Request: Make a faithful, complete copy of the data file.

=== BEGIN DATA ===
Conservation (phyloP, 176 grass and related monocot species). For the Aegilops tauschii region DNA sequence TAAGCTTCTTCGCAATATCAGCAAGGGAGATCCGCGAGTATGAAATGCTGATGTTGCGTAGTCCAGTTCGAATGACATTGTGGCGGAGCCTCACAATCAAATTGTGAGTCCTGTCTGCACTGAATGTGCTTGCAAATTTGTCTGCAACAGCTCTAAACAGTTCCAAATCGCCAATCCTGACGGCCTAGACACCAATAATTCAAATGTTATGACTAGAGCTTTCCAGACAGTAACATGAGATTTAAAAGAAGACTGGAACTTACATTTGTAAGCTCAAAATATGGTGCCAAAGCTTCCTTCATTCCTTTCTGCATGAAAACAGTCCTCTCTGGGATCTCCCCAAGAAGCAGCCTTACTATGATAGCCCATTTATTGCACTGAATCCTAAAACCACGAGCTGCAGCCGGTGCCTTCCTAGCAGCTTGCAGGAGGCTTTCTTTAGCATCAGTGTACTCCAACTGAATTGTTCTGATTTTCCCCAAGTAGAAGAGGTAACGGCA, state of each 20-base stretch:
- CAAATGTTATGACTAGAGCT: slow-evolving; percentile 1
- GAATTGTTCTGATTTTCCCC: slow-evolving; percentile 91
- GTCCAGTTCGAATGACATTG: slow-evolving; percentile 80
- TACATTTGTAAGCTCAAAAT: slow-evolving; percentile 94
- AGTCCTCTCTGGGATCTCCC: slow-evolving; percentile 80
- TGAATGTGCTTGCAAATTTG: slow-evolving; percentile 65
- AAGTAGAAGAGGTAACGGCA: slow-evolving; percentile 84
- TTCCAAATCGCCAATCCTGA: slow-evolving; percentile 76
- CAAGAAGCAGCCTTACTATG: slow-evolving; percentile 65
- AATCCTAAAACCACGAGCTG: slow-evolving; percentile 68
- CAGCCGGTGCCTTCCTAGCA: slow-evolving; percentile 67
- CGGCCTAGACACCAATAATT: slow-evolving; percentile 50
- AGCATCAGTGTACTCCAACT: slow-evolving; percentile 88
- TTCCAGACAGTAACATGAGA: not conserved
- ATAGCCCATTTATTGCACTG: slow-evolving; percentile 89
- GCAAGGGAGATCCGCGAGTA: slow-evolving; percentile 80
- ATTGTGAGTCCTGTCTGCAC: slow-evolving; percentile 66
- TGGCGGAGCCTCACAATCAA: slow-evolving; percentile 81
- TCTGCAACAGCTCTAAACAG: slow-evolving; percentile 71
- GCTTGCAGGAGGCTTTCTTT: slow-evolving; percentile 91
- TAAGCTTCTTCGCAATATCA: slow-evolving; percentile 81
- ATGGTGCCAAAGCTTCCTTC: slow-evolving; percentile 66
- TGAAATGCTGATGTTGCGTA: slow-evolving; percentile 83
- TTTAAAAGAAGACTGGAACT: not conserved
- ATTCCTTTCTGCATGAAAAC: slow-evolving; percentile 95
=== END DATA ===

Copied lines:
Conservation (phyloP, 176 grass and related monocot species). For the Aegilops tauschii region DNA sequence TAAGCTTCTTCGCAATATCAGCAAGGGAGATCCGCGAGTATGAAATGCTGATGTTGCGTAGTCCAGTTCGAATGACATTGTGGCGGAGCCTCACAATCAAATTGTGAGTCCTGTCTGCACTGAATGTGCTTGCAAATTTGTCTGCAACAGCTCTAAACAGTTCCAAATCGCCAATCCTGACGGCCTAGACACCAATAATTCAAATGTTATGACTAGAGCTTTCCAGACAGTAACATGAGATTTAAAAGAAGACTGGAACTTACATTTGTAAGCTCAAAATATGGTGCCAAAGCTTCCTTCATTCCTTTCTGCATGAAAACAGTCCTCTCTGGGATCTCCCCAAGAAGCAGCCTTACTATGATAGCCCATTTATTGCACTGAATCCTAAAACCACGAGCTGCAGCCGGTGCCTTCCTAGCAGCTTGCAGGAGGCTTTCTTTAGCATCAGTGTACTCCAACTGAATTGTTCTGATTTTCCCCAAGTAGAAGAGGTAACGGCA, state of each 20-base stretch:
- CAAATGTTATGACTAGAGCT: slow-evolving; percentile 1
- GAATTGTTCTGATTTTCCCC: slow-evolving; percentile 91
- GTCCAGTTCGAATGACATTG: slow-evolving; percentile 80
- TACATTTGTAAGCTCAAAAT: slow-evolving; percentile 94
- AGTCCTCTCTGGGATCTCCC: slow-evolving; percentile 80
- TGAATGTGCTTGCAAATTTG: slow-evolving; percentile 65
- AAGTAGAAGAGGTAACGGCA: slow-evolving; percentile 84
- TTCCAAATCGCCAATCCTGA: slow-evolving; percentile 76
- CAAGAAGCAGCCTTACTATG: slow-evolving; percentile 65
- AATCCTAAAACCACGAGCTG: slow-evolving; percentile 68
- CAGCCGGTGCCTTCCTAGCA: slow-evolving; percentile 67
- CGGCCTAGACACCAATAATT: slow-evolving; percentile 50
- AGCATCAGTGTACTCCAACT: slow-evolving; percentile 88
- TTCCAGACAGTAACATGAGA: not conserved
- ATAGCCCATTTATTGCACTG: slow-evolving; percentile 89
- GCAAGGGAGATCCGCGAGTA: slow-evolving; percentile 80
- ATTGTGAGTCCTGTCTGCAC: slow-evolving; percentile 66
- TGGCGGAGCCTCACAATCAA: slow-evolving; percentile 81
- TCTGCAACAGCTCTAAACAG: slow-evolving; percentile 71
- GCTTGCAGGAGGCTTTCTTT: slow-evolving; percentile 91
- TAAGCTTCTTCGCAATATCA: slow-evolving; percentile 81
- ATGGTGCCAAAGCTTCCTTC: slow-evolving; percentile 66
- TGAAATGCTGATGTTGCGTA: slow-evolving; percentile 83
- TTTAAAAGAAGACTGGAACT: not conserved
- ATTCCTTTCTGCATGAAAAC: slow-evolving; percentile 95